If you can't trust health-related wearables, can you trust sex robots?

If you can't trust health-related wearables, can you trust sex robots to be secure and protect your privacy?

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Hyundai is getting into the business of producing exoskeletons, claiming that it can make Iron Man-like suits much less expensive than other exoskeleton brands priced between $80,000 and $40,000. The H-Mex model in particular is meant to give paraplegics a way to walk, so hopefully Hyundai’s exoskeletons will be downright cheap; then it might be able to accomplish the goal of helping people walk by being affordable for folks on very limited budgets who need it.

The crutches used along with the robot-legs have controls like a game controller. Engadget explained, “One button would move the left leg forward, and the other would move the right. There are also buttons for sitting down, standing up and walking up and down stairs. It's like a game controller for getting around.”

This makes me hopeful as I know many different people who need such a device, but it may be 2019 – 2020 before H-Mex is available for purchase.

Can’t trust all health-related wearable devices

While the exoskeleton seems to be more robotic-focused than some other health-related wearable devices, not all wearable devices – such as “watches, fitness bands, and so-called ‘smart’ clothing” should be trusted. In fact, researchers at the Center for Digital Democracy and American University warned (pdf) that although the ownership of health wearable devices has nearly doubled in the past year, many pose privacy risks. Big Data – data collection and marketing – is a big part of the problem with wearables.

The CDD wrote,

As their use becomes more widespread, and as their functionalities become even more sophisticated, the extent and nature of data collection will be unprecedented. Biosensors will routinely be able to capture not only an individual’s heart rate, body temperature, and movement, but also brain activity, moods, and emotions. These data can, in turn, be combined with personal information from other sources—including health-care providers and drug companies—raising such potential harms as discriminatory profiling, manipulative marketing, and security breaches.

Trust a sex robot?

If you can’t trust your fitness band, should a person trust a sex robot? Yes, it sounds like we are moving closer to that actually becoming a thing. Even a keynote speaker at the Second International Congress on Love and Sex with Robots in London is concerned about personal data which will be collected – recorded and stored – and how that data will be used.

Dr. Kate Devlin, a senior lecturer in Computing at Goldsmiths, University of London, said, “We tick the box of the terms and conditions without checking them.” Although user feedback and aggregate anonymized data collected can be helpful to improve products, Devlin asked, “Do we want people to know when we have sex and how we have sex?”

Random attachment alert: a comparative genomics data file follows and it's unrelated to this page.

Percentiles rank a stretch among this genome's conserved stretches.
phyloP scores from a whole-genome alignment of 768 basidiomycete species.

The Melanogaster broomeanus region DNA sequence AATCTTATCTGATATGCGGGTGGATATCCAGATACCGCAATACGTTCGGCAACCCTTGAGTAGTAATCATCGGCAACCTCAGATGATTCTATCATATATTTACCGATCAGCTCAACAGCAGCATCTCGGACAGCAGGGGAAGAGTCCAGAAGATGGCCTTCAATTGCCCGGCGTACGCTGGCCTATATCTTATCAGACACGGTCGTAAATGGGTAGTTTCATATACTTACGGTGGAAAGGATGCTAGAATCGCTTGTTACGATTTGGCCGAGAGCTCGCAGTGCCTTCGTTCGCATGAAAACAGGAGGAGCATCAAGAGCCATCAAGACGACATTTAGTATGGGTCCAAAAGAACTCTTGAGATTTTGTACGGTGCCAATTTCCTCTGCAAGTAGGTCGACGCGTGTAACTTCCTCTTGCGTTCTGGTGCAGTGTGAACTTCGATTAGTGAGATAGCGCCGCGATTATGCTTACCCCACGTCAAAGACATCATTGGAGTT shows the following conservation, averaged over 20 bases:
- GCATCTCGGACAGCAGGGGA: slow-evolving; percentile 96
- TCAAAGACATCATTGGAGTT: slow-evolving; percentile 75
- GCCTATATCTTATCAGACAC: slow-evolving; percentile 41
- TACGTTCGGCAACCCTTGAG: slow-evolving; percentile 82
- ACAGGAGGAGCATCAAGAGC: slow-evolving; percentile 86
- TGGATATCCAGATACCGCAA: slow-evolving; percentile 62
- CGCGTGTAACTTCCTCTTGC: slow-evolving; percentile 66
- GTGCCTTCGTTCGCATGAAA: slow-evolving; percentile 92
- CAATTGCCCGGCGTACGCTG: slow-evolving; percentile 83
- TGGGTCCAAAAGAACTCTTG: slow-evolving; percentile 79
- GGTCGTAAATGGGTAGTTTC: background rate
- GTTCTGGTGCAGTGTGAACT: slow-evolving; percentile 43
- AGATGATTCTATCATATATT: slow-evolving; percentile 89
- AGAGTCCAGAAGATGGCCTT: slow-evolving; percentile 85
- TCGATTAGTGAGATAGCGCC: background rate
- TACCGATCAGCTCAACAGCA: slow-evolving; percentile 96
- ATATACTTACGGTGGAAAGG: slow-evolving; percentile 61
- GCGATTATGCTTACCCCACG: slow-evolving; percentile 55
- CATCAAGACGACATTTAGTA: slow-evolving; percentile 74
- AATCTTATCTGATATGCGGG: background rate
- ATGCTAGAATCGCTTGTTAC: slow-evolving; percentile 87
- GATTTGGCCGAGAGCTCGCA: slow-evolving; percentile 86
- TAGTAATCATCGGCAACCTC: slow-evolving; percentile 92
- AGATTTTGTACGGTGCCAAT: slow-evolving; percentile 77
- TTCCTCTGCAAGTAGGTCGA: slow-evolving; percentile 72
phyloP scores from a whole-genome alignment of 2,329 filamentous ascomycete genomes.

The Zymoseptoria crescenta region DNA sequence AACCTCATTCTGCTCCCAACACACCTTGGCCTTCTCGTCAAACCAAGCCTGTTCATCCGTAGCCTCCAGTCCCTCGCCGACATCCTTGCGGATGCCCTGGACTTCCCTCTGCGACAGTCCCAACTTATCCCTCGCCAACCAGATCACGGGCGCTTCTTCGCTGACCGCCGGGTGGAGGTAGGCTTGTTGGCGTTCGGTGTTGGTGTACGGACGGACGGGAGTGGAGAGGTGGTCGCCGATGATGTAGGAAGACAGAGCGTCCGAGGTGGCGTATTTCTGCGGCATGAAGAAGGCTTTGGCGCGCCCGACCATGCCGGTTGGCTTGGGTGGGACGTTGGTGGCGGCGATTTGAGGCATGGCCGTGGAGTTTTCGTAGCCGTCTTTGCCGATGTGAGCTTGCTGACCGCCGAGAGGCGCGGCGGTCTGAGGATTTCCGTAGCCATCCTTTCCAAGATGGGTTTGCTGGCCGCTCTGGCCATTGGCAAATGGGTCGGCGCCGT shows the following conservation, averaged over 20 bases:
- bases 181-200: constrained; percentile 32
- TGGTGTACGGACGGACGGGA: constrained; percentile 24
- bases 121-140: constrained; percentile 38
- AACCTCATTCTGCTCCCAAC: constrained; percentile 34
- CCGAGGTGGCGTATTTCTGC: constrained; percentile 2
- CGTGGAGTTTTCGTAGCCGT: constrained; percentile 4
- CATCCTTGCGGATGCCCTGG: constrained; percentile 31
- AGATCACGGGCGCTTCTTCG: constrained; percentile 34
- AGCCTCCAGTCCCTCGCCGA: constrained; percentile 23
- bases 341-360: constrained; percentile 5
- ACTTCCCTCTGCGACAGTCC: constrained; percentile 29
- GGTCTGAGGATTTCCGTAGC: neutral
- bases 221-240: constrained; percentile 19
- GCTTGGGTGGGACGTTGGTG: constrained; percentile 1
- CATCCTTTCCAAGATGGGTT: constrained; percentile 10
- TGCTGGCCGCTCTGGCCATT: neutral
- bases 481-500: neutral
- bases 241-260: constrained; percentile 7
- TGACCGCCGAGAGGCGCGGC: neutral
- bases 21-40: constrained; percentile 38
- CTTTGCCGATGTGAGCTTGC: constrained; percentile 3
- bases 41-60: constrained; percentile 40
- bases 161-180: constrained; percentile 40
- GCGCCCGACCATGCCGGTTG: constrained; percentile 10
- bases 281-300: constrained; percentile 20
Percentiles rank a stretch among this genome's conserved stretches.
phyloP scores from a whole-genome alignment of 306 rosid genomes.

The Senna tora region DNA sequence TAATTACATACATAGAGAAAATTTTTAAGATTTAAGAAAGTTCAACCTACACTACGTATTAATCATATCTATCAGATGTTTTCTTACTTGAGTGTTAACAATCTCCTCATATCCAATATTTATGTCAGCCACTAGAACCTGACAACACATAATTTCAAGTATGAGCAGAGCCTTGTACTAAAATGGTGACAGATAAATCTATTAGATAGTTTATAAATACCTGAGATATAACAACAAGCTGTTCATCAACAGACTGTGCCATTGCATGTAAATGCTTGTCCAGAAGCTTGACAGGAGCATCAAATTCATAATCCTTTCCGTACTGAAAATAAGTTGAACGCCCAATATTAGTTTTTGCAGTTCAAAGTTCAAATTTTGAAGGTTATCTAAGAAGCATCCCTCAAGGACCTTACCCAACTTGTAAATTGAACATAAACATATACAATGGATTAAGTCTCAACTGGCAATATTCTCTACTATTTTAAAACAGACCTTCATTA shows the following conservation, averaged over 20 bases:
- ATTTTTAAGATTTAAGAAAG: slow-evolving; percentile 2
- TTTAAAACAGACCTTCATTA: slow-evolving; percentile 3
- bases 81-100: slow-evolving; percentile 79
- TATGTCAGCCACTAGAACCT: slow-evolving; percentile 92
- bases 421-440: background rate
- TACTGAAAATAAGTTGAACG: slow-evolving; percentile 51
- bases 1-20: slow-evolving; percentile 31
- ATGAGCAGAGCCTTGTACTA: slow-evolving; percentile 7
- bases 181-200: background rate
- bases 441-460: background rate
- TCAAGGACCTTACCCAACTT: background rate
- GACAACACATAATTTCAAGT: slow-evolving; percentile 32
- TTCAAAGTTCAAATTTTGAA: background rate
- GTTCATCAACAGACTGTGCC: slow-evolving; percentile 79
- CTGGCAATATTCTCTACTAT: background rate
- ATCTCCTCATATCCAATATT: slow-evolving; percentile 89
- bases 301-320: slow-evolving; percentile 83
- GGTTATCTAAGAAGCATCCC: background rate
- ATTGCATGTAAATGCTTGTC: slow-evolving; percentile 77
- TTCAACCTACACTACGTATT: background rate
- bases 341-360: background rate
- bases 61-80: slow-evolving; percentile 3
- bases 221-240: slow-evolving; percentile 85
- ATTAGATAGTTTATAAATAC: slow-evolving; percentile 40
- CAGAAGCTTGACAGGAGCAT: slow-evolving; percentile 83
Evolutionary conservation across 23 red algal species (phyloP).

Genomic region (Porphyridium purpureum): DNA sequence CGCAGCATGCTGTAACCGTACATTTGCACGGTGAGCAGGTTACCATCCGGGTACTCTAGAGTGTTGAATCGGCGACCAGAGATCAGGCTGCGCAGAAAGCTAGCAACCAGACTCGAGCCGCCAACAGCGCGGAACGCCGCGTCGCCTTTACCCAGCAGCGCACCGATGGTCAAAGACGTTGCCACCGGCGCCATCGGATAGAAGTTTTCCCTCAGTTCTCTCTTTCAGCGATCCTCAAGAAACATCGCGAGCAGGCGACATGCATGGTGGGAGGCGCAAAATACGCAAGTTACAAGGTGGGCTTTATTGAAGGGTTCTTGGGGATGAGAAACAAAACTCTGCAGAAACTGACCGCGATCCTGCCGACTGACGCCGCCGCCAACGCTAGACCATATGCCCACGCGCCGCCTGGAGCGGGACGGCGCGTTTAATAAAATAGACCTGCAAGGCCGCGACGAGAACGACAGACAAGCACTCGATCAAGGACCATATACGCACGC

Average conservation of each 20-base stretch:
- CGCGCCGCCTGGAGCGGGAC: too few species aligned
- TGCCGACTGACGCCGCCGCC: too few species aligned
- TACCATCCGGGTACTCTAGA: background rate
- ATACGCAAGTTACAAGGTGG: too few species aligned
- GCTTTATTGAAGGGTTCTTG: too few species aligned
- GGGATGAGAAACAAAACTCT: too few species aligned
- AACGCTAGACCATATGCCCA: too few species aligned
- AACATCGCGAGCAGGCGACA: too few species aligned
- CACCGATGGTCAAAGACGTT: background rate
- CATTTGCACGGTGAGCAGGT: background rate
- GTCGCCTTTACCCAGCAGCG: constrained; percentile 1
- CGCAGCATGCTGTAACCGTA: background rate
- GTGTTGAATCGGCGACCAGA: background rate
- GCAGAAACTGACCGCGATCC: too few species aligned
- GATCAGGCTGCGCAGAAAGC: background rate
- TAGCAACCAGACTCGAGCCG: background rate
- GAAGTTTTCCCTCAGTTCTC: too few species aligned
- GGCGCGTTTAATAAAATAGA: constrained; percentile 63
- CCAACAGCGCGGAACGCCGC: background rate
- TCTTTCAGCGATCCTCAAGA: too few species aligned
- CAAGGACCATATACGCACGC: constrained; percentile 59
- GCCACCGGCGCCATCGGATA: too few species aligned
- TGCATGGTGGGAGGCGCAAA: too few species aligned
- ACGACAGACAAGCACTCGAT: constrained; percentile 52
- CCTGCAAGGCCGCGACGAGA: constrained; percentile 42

Another speaker, Oliver Bendel of the University of Applied Sciences and Arts at Northwestern Switzerland, suggested that sex robots could “over-exert their human lovers.” Even if too much robot sex didn’t kill a person, would anyone really want that data getting out there and shared, possibly used for targeted advertisements or other marketing purposes? Bendel also raised ethical questions such as if a sex robot should have moral skills or have the ability to “entice” human lovers?

As the Mirror pointed out, there are already companies that make internet-connected sex toys; We-Vibe, for example, has been accused of collecting very personal data without user consent. There needs to be a great deal of effort put into protecting sex robot consumers’ privacy, both in the robot itself and any companion app.

When you consider how hackable most IoT products are, how much security effort will go into sex robots? Surely people wouldn’t want hackers getting hold of their intimate information from such a bot? Think about how damaging it was to some people to be exposed for having Ashley Madison accounts; the company recently agreed to pay a $1.6 million settlement related to the 2015 data breach.

If not enough thought goes into building in security from the start, could a sex robot become infected with malware and added to botnets such as Mirai? Could people really attached to their sex robot be persuaded to pay a ransomware demand to use it again?

For right now it all seems a bit too science fiction for me to take seriously, but the sex bots are going to become a thing. And even if that thing doesn’t sex you to death, or turn you into a person who prefers bots-over-humans – hey it happened on HBO’s fictional Westworld – will privacy or security be built into these bots from the ground up? Or only bolted on after some disastrous breach?

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